It happens many times. I sit down and start reading through police reports in the case and the case looks bleak or there appear to be too few issues for us to challenge. I look at the case from different angles and perspectives and still see very little. This has happened to every lawyer. Some admit it. Some don’t. However, it is at these moments that the great lawyers separate themselves from the pack — they create something from nothing.
Young lawyers want to know, when they reach these points:
What should they do?
How do good lawyers get past those points and moments?
How can they learn to do it?
These questions are not easily answered. Some lawyers learn how to handle these situations and some don’t. However, make no mistake about it … in these moments you must create something out of nothing. You must look past the words on the page, imagine what was happening and taking place, imagine whether what the police claim they observed is in fact reliable or is what you imagined occurring more believable. Make no mistake about it, I do not mean lie … I mean be creative:
“see what is there to be seen but that which is not obvious.”
Once you imagine a strategy, you’ve got to bring it to life and there is no surer way than by using a killer cross examination. Let me show you an example from a case that Rockind Law handled and won where the police reports seemed bleak but I saw what was there to be seen but that which was not obvious and then used a killer cross examination to bring it to life.
In this case, our client was caught with pounds of marijuana in a backpack in his car. What was particularly troubling was that the cop claimed that our client made damning admissions during the traffic stop. What’s worse? The traffic stop and encounter was recorded and … our client did make damning admissions to the officer. While our client was talking to the officer, he was not in handcuffs, was in his own car and was not told that he was under arrest. It seemed like so many traffic stops and sad to say, our Supreme Court has already previously ruled that roadside questioning during a traffic stop does not ordinarily give rise to Miranda warnings. Except when I watched the squad car video, I noticed that from the start, the officer ordered our client to keep his hands outside the window of his, an extremely unnatural position. Worse, after playing and replaying the video, I captured one moment where the officer “threatened” our client with physical action if he moved his hands. I decided to attempt to turn these facts into a claim that our client was “detained”, “in custody” and thus interrogated by the officer without the benefit of Miranda. Take a read:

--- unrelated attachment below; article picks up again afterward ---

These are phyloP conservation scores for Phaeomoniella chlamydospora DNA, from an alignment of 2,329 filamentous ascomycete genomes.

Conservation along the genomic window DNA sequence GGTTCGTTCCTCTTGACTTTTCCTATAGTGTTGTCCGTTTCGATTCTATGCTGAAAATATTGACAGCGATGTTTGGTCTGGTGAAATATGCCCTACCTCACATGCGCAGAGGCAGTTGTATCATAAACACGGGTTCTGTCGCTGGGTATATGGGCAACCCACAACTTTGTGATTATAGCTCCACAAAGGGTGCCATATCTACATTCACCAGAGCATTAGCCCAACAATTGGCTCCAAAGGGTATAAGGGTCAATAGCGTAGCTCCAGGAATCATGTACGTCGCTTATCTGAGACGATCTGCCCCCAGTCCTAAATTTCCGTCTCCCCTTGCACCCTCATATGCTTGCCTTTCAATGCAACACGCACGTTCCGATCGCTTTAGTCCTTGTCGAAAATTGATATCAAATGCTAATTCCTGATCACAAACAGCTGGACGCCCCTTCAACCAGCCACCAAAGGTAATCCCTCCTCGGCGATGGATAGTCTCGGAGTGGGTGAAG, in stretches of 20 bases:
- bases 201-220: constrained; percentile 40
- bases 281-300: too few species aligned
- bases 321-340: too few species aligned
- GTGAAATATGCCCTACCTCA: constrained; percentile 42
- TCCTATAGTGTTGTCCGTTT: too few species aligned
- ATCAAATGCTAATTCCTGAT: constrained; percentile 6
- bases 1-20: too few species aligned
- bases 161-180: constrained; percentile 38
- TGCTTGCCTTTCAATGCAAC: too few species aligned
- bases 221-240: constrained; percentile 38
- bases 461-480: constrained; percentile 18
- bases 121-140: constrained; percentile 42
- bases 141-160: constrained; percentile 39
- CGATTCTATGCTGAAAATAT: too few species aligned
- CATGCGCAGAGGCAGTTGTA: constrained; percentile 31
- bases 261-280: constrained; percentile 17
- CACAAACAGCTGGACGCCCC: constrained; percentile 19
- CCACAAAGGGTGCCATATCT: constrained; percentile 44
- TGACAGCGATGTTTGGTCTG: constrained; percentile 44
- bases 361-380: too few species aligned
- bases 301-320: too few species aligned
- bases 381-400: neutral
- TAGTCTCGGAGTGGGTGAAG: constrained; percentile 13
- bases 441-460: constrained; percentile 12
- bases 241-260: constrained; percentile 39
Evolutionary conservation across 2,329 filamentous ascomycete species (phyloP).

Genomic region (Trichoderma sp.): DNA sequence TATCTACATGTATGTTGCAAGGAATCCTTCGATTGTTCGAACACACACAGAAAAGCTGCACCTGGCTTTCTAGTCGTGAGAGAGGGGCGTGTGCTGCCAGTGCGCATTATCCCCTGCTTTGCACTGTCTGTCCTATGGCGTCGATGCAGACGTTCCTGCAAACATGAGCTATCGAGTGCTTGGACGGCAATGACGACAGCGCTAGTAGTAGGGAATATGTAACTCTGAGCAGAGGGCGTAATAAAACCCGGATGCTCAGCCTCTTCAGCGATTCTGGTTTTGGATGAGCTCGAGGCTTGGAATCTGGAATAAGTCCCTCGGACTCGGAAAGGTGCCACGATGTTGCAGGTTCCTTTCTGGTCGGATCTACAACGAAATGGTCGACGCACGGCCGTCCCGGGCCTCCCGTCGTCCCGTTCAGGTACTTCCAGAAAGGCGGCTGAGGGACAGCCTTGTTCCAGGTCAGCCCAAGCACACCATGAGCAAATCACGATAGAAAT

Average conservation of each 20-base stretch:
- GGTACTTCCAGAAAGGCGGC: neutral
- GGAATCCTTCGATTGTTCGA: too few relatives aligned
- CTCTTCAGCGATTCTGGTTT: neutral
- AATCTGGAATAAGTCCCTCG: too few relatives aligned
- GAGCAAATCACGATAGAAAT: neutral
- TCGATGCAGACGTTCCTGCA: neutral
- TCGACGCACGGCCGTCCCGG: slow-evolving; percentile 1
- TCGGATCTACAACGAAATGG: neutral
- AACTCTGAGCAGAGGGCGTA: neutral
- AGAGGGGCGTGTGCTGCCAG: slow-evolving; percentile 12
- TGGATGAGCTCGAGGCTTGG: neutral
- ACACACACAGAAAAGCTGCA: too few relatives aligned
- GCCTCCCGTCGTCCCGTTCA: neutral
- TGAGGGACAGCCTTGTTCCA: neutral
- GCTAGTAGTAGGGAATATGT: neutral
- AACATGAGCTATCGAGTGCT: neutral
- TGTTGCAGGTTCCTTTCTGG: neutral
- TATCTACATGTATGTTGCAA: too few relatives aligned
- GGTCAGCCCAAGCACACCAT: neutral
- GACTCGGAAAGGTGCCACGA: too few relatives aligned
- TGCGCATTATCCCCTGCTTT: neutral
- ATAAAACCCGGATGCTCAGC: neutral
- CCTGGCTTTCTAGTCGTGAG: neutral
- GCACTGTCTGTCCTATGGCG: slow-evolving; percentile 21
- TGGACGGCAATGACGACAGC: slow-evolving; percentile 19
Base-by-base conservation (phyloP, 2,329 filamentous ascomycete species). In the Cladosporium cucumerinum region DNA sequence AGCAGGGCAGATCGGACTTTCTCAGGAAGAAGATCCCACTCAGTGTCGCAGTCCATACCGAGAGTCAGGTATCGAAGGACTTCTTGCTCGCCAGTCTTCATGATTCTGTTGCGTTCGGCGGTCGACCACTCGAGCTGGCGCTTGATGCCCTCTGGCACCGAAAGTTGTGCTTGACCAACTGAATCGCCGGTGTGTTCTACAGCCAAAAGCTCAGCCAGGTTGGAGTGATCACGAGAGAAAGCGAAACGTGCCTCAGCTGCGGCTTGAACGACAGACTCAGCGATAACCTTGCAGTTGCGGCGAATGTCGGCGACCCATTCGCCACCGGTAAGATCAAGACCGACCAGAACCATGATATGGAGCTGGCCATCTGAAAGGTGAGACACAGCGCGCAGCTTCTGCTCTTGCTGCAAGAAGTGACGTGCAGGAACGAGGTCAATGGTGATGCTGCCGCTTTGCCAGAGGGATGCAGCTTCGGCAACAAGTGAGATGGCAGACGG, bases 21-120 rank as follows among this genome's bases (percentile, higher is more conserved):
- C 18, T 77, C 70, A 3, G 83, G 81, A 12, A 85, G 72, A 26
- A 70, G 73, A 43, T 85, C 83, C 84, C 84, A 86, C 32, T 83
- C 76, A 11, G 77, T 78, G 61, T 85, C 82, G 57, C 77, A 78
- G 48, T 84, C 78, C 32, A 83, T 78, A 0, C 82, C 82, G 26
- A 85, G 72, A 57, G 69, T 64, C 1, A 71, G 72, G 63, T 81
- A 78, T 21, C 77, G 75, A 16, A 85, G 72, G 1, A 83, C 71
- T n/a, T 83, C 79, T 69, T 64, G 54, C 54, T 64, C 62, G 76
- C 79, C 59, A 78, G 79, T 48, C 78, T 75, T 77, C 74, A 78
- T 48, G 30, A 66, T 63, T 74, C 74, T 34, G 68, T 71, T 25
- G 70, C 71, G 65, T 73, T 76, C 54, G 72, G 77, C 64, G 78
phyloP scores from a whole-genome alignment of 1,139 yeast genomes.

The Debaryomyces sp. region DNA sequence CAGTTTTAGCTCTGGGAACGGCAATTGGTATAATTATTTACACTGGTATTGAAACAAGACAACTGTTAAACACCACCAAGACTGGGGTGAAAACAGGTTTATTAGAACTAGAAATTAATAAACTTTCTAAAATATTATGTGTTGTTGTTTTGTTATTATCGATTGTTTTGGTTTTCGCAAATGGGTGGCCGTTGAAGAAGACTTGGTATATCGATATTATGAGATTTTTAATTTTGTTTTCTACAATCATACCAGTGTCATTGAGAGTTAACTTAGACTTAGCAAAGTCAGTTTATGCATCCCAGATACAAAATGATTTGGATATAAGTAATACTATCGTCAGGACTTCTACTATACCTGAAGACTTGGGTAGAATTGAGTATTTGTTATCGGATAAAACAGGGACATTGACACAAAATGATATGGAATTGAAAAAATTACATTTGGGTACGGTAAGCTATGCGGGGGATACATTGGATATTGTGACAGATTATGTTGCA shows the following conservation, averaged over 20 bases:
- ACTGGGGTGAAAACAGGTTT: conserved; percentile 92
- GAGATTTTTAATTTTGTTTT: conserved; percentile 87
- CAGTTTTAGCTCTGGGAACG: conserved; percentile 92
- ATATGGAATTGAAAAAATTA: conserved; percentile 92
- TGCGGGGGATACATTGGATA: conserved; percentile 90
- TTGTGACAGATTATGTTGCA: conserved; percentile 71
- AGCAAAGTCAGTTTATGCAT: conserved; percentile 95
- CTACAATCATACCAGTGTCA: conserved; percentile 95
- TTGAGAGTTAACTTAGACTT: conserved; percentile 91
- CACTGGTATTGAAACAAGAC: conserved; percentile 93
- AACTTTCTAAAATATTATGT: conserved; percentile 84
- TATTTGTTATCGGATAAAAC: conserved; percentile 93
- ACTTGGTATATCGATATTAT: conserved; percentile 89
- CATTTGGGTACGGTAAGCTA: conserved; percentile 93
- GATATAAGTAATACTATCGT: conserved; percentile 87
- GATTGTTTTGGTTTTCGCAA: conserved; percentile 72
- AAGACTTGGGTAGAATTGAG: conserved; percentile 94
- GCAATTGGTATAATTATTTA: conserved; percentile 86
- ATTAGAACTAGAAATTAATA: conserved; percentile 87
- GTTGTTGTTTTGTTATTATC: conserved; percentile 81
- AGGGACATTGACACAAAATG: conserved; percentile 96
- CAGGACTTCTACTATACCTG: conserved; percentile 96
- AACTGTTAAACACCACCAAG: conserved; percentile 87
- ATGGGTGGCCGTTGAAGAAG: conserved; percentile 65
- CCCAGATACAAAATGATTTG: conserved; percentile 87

Notice how I took two (2) simple details, (1) the officer ordering our client’s hands to be outside of the car window and his not having access to his hands to do even the simplest things, e.g., rub an eye, scratch an itch, and (2) the officer’s threat (on video/audio) when our client started to gesture towards his bag, and weaved them into a comparison to “custody”, “the functional equivalent of being handcuffed” and his “freedom of movement being deprived in a significant way.” As a result, the damning statements that came during that period of time were excluded as the product of “custodial interrogation” without Miranda warnings.
The next time that you’re struggling with a case, take a step back and think outside the box. You have look past the words and see what is not easily seen or readily apparent. Once you do, use a killer cross examination to bring that strategy to life.
About Neil Rockind
Neil Rockind is a criminal defense trial lawyer with Rockind Law, a Michigan law firm that handles only criminal defense cases. Neil Rockind has been awarded nearly every award and honor given out to lawyers, including being named a Leader in the Law, a Super Lawyer, the Best of Detroit, a Leading Lawyer and among the Top 10 Criminal Defense lawyers in the state. Neil Rockind is also the WDIV-TV legal expert commenting on legal issues and is often sought out for commentary by radio and newspaper reporters. Both Neil Rockind and Colin Daniels, attorneys with Rockind Law, have been named Super Lawyers by Thomson Reuters.